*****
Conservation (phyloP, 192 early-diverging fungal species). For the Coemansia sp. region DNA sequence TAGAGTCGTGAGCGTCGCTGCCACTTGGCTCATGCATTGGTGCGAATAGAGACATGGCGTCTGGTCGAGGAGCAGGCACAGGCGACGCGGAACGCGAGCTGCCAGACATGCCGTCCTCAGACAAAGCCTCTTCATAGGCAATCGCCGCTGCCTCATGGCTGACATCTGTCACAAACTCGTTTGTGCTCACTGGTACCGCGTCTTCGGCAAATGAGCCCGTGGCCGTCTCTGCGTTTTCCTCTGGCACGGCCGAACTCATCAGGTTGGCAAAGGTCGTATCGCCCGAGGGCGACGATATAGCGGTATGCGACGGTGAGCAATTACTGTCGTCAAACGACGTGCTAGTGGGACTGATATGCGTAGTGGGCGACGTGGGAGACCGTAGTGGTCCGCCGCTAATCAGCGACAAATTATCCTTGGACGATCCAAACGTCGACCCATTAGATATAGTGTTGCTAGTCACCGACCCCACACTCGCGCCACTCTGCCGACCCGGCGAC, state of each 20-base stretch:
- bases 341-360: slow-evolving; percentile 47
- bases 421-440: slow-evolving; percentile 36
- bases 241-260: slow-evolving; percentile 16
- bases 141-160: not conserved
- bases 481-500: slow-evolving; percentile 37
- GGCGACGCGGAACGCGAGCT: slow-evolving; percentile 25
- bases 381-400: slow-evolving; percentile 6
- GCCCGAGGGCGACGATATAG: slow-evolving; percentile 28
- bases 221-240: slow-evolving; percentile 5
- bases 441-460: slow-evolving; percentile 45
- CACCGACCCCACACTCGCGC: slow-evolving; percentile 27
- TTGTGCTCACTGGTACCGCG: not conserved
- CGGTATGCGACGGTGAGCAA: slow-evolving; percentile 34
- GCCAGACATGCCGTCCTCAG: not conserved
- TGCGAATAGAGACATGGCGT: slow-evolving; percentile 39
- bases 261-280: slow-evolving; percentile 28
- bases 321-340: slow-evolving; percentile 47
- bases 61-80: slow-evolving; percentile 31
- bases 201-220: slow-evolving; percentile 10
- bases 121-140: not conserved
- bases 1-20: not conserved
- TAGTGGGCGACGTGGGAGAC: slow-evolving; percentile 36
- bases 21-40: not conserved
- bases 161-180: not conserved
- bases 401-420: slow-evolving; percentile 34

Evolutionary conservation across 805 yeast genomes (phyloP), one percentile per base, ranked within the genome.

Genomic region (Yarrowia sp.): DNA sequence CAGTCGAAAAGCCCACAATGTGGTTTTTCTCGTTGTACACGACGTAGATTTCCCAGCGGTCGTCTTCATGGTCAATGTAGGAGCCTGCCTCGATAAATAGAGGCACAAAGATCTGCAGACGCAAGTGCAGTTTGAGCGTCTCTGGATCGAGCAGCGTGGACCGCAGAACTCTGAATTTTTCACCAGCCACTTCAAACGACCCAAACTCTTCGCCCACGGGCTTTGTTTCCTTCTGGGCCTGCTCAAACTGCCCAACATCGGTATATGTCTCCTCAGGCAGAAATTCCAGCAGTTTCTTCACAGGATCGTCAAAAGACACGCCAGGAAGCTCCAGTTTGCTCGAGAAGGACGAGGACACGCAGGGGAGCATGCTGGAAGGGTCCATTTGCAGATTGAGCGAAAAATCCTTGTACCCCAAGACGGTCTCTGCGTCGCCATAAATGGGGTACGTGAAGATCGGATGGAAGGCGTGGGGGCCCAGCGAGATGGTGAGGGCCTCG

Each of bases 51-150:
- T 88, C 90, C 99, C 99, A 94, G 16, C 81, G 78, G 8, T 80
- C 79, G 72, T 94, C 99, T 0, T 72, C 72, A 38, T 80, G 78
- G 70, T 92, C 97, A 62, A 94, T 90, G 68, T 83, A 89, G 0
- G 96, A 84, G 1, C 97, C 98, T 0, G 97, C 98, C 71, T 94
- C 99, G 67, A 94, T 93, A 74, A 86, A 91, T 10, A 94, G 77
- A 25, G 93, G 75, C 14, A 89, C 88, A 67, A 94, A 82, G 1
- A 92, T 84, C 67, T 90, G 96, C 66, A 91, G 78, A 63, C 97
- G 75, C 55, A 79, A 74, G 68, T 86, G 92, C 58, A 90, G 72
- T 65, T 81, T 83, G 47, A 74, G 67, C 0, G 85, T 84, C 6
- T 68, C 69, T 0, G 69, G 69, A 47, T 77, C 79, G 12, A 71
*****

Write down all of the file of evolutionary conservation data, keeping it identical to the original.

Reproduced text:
Conservation (phyloP, 192 early-diverging fungal species). For the Coemansia sp. region DNA sequence TAGAGTCGTGAGCGTCGCTGCCACTTGGCTCATGCATTGGTGCGAATAGAGACATGGCGTCTGGTCGAGGAGCAGGCACAGGCGACGCGGAACGCGAGCTGCCAGACATGCCGTCCTCAGACAAAGCCTCTTCATAGGCAATCGCCGCTGCCTCATGGCTGACATCTGTCACAAACTCGTTTGTGCTCACTGGTACCGCGTCTTCGGCAAATGAGCCCGTGGCCGTCTCTGCGTTTTCCTCTGGCACGGCCGAACTCATCAGGTTGGCAAAGGTCGTATCGCCCGAGGGCGACGATATAGCGGTATGCGACGGTGAGCAATTACTGTCGTCAAACGACGTGCTAGTGGGACTGATATGCGTAGTGGGCGACGTGGGAGACCGTAGTGGTCCGCCGCTAATCAGCGACAAATTATCCTTGGACGATCCAAACGTCGACCCATTAGATATAGTGTTGCTAGTCACCGACCCCACACTCGCGCCACTCTGCCGACCCGGCGAC, state of each 20-base stretch:
- bases 341-360: slow-evolving; percentile 47
- bases 421-440: slow-evolving; percentile 36
- bases 241-260: slow-evolving; percentile 16
- bases 141-160: not conserved
- bases 481-500: slow-evolving; percentile 37
- GGCGACGCGGAACGCGAGCT: slow-evolving; percentile 25
- bases 381-400: slow-evolving; percentile 6
- GCCCGAGGGCGACGATATAG: slow-evolving; percentile 28
- bases 221-240: slow-evolving; percentile 5
- bases 441-460: slow-evolving; percentile 45
- CACCGACCCCACACTCGCGC: slow-evolving; percentile 27
- TTGTGCTCACTGGTACCGCG: not conserved
- CGGTATGCGACGGTGAGCAA: slow-evolving; percentile 34
- GCCAGACATGCCGTCCTCAG: not conserved
- TGCGAATAGAGACATGGCGT: slow-evolving; percentile 39
- bases 261-280: slow-evolving; percentile 28
- bases 321-340: slow-evolving; percentile 47
- bases 61-80: slow-evolving; percentile 31
- bases 201-220: slow-evolving; percentile 10
- bases 121-140: not conserved
- bases 1-20: not conserved
- TAGTGGGCGACGTGGGAGAC: slow-evolving; percentile 36
- bases 21-40: not conserved
- bases 161-180: not conserved
- bases 401-420: slow-evolving; percentile 34

Evolutionary conservation across 805 yeast genomes (phyloP), one percentile per base, ranked within the genome.

Genomic region (Yarrowia sp.): DNA sequence CAGTCGAAAAGCCCACAATGTGGTTTTTCTCGTTGTACACGACGTAGATTTCCCAGCGGTCGTCTTCATGGTCAATGTAGGAGCCTGCCTCGATAAATAGAGGCACAAAGATCTGCAGACGCAAGTGCAGTTTGAGCGTCTCTGGATCGAGCAGCGTGGACCGCAGAACTCTGAATTTTTCACCAGCCACTTCAAACGACCCAAACTCTTCGCCCACGGGCTTTGTTTCCTTCTGGGCCTGCTCAAACTGCCCAACATCGGTATATGTCTCCTCAGGCAGAAATTCCAGCAGTTTCTTCACAGGATCGTCAAAAGACACGCCAGGAAGCTCCAGTTTGCTCGAGAAGGACGAGGACACGCAGGGGAGCATGCTGGAAGGGTCCATTTGCAGATTGAGCGAAAAATCCTTGTACCCCAAGACGGTCTCTGCGTCGCCATAAATGGGGTACGTGAAGATCGGATGGAAGGCGTGGGGGCCCAGCGAGATGGTGAGGGCCTCG

Each of bases 51-150:
- T 88, C 90, C 99, C 99, A 94, G 16, C 81, G 78, G 8, T 80
- C 79, G 72, T 94, C 99, T 0, T 72, C 72, A 38, T 80, G 78
- G 70, T 92, C 97, A 62, A 94, T 90, G 68, T 83, A 89, G 0
- G 96, A 84, G 1, C 97, C 98, T 0, G 97, C 98, C 71, T 94
- C 99, G 67, A 94, T 93, A 74, A 86, A 91, T 10, A 94, G 77
- A 25, G 93, G 75, C 14, A 89, C 88, A 67, A 94, A 82, G 1
- A 92, T 84, C 67, T 90, G 96, C 66, A 91, G 78, A 63, C 97
- G 75, C 55, A 79, A 74, G 68, T 86, G 92, C 58, A 90, G 72
- T 65, T 81, T 83, G 47, A 74, G 67, C 0, G 85, T 84, C 6
- T 68, C 69, T 0, G 69, G 69, A 47, T 77, C 79, G 12, A 71